Disney’s animated film “Frozen” has taken the world over by storm since its theatrical release in November 2013. From two special DVD/Blu-Ray releases, two theatrical releases, and related merchandise selling out in just minutes, it’s hard to deny that everyone has a difficult time trying to “Let It Go.” It is the story of two young princess’ named Anna and Elsa, both sisters, living in the kingdom of Arendelle. Elsa was gifted with magical ice casting powers that she is told to keep secret and under control by her parents, because as a child she accidentally hurt Anna when they were playing together one night. Unfortunately, as the sisters grow older, Elsa in seclusion from Anna, the parents unexpectedly die in a terrible shipwreck, leaving Elsa next in line to rule the kingdom. At the coronation ceremony, Anna finally sees her sister “for the first time in forever”, and learns of her secret through an argument that triggers her magic, that causes Elsa to flee in fear. During her escape however, the kingdom is frozen over in ice and snow and it’s up to Anna to rescue Elsa and restore the warm weather. Along the way she meets a talking snowman named Olaf, an ice harvester named Kristoff, and his goofy reindeer pal Sven.
So how is “Frozen” pop culture? I feel personally it is VERY closely linked to the success of “Let It Go” and the advertising and promotions that Disney has done in order to create the amount of success that this film has received. In an online article by Jack Lule titled,”Understanding Media and Culture: An Introduction to Mass Communication, v. 1.0,” he quotes, “Popular culture is the media, products,Tastemakers can help keep culture vital by introducing the public to new ideas, music, programs, or products. But the ability to sway or influence the tastes of consumers can be worth millions of dollars. In the traditional media model, media companies set aside large advertising budgets to promote their most promising projects. Tastemakers are encouraged to buzz about “the next big thing.“”
Disney has used this technique to push “Frozen” into the publics eye on a daily basis using social media websites like Facebook and Twitter by advertising singing competitions of “Let It Go”, chances to win tickets to go see “Frozen on Ice”, merchandise releases, clothing and costume sales, as well as many other things. This promotional and marketing push from the company using social media, and celebrities such as Idina Menzel (Elsa) and Kristen Bell (Anna) to show off the film, has made it a pop culture icon because it is everywhere in the stores and internet, and has an incredibly large fan base among children and adults.
(Proof it’s popular among the big kids as well.)
In an article by the New Yorker from June 25, 2014, written by Maria Konnikova, she had stated that popular baby name web site, “BabyCentre”, released a list of top 100 baby names for 2014. On it’s list, was a very familiar name known to every “Frozen” fan around the world, Elsa. The name had jumped up nearly 243 slots in just a year, a remarkable feat. Baby names aren’t the only thing becoming influenced by the Snowy Ice Queen. Fashion designer Alfred Angelo unveiled this past year a wedding dress designed after Elsa’s own ice dress as mentioned on Inside the Magic’s blog post and Facebook page. And if that wasn’t enough, even the nerd community chimed in with their own creation of an 8 bit video game version of the popular movie as well.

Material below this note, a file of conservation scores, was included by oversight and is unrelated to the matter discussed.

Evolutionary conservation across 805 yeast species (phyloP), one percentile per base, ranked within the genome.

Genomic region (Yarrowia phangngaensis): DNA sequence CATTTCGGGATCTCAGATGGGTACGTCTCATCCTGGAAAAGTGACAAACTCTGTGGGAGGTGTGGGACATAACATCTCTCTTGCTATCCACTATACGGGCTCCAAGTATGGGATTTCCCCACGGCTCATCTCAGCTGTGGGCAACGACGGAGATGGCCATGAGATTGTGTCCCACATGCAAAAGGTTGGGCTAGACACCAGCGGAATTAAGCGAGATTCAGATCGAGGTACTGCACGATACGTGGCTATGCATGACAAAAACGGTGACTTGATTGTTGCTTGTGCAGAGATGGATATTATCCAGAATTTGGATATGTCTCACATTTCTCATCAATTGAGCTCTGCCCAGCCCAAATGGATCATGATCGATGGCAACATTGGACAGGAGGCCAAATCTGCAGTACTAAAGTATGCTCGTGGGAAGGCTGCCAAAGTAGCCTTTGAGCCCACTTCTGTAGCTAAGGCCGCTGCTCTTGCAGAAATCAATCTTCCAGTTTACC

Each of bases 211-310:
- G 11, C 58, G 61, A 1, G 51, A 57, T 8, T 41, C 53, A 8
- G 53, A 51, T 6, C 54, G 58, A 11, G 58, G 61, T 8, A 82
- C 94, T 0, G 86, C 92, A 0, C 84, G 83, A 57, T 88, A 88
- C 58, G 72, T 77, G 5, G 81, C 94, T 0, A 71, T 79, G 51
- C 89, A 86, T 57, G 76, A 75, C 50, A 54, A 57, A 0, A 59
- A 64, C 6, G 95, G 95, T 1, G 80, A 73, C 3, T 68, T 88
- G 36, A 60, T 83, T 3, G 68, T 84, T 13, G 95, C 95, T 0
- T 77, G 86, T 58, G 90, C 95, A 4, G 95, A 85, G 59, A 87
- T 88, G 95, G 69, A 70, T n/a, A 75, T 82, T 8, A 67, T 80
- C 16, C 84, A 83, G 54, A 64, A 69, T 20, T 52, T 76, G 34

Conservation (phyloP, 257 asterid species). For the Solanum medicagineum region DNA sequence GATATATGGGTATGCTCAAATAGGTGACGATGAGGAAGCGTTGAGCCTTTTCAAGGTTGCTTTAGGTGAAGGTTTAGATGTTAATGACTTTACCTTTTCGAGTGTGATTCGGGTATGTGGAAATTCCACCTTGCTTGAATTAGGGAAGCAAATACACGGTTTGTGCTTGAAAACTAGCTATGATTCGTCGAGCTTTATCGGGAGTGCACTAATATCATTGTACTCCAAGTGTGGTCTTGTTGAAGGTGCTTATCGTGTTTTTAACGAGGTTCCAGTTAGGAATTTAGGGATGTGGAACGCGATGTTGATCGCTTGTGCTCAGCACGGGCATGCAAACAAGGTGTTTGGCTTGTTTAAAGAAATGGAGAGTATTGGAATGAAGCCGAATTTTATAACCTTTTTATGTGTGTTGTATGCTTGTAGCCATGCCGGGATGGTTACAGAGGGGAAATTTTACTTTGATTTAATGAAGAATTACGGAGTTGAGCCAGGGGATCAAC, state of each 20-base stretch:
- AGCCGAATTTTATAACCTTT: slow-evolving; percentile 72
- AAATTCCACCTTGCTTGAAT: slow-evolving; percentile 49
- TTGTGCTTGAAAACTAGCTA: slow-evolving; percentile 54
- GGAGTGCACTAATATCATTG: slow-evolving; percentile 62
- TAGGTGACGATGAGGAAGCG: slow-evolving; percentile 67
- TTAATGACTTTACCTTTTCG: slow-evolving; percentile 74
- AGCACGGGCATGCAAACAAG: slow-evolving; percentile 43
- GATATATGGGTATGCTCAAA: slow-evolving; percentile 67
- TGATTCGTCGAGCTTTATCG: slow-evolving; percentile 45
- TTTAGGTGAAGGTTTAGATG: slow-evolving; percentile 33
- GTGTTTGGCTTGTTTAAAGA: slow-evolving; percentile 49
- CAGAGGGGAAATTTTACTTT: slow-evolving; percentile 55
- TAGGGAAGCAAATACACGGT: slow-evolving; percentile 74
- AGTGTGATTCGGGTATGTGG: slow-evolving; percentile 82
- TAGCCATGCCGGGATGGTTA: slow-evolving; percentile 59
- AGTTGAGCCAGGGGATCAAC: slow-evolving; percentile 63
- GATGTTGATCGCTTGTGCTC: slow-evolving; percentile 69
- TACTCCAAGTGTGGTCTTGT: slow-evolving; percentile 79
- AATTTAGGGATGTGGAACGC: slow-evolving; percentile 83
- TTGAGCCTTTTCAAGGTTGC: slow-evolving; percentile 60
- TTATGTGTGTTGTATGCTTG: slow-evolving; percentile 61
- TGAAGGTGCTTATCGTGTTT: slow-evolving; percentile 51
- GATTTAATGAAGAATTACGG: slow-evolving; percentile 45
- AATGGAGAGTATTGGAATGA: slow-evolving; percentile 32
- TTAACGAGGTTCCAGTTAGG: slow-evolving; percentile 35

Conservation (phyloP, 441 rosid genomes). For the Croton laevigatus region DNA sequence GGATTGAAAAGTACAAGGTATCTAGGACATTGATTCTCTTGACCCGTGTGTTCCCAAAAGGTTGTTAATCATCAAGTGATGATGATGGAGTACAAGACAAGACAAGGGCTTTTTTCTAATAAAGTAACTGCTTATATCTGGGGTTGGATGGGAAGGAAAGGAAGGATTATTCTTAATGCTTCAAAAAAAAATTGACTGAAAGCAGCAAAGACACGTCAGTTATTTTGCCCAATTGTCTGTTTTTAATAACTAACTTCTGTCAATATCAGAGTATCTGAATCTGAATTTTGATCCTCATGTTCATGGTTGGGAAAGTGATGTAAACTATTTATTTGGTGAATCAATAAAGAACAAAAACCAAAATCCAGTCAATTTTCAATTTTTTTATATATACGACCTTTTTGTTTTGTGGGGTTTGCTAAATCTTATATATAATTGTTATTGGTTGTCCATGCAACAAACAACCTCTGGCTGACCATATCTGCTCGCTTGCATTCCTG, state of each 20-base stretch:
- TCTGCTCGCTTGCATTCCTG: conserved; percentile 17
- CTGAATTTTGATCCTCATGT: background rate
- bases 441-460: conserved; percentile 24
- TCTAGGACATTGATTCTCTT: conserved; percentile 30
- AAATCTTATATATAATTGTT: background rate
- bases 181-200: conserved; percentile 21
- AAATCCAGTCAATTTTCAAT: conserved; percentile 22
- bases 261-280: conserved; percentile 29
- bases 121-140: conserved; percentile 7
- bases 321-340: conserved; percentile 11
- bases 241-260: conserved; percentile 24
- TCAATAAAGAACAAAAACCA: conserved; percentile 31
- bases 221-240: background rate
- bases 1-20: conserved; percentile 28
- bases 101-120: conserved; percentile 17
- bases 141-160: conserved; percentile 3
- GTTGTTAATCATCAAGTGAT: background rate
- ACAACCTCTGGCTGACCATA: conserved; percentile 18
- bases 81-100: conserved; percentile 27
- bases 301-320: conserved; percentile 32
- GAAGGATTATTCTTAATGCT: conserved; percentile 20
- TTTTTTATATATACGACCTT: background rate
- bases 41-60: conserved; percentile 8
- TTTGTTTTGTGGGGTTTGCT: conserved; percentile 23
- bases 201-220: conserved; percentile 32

(Elsa inspired wedding dress by Alfred Angelo.)
The film’s most popular song, “Let it Go” is the main fire power behind the marketing and popularity push because of its catchy tune and deep meanings behind the lyrics. The scene is incredibly powerful, depicting Elsa as lost, frightened of herself, and alone in the beginning, but within just the first stanza it climbs to show her gaining more confidence in herself, and showing who she really is and not holding back. In today’s society, everyone falls victim to bullying of one form or another, or is told to be or act, and look a certain way. With lyrics such as, “It’s funny how some distance makes everything seem small, and the fears that once controlled me can’t get to me at all.” it’s no wonder everyone gains just a tad bit more of self confidence as they sing a long with it.. In teens and young adults, women especially are under pressure from society and various sources of media that they have to look a certain way, and even act a certain way. Elsa is raised to think like that, to think that her true self is something bad, so she has to “put on a show” or else “make one wrong move and everyone will know” of her terrible secret. However, she later on accepts herself and doesn’t care what else anyone thinks of her. Seeing such a popular and powerful woman embrace herself and express who she really is an inspiration to everyone.
In an article by Ben Raynor for TheStar.com, he goes on to support this theory in this quote, regarding her overcoming her fear and accepting herself:“There are so many reasons that we all have fear and shame, and this particular, complicated Disney heroine has to kind of overcome that. I think people are responding to that, to this feeling of, like, I’m going to let my own unique power out and not live in fear of whatever it is I’m dealing with, whether it’s pressure to be a good girl and be beautiful and perfect and good grades, or if it’s something deeper.”
How long will the popularity of this film go on? Well, with it being nearly a year since its release and the popularity and hype still in full swing, it’s apparent that this “Frozen” wonderland will be around for quite some time yet. It is a pop culture phenomenon that has proven to be not only a marketing success, but also an inspiration and model for everyone facing their every day challenges.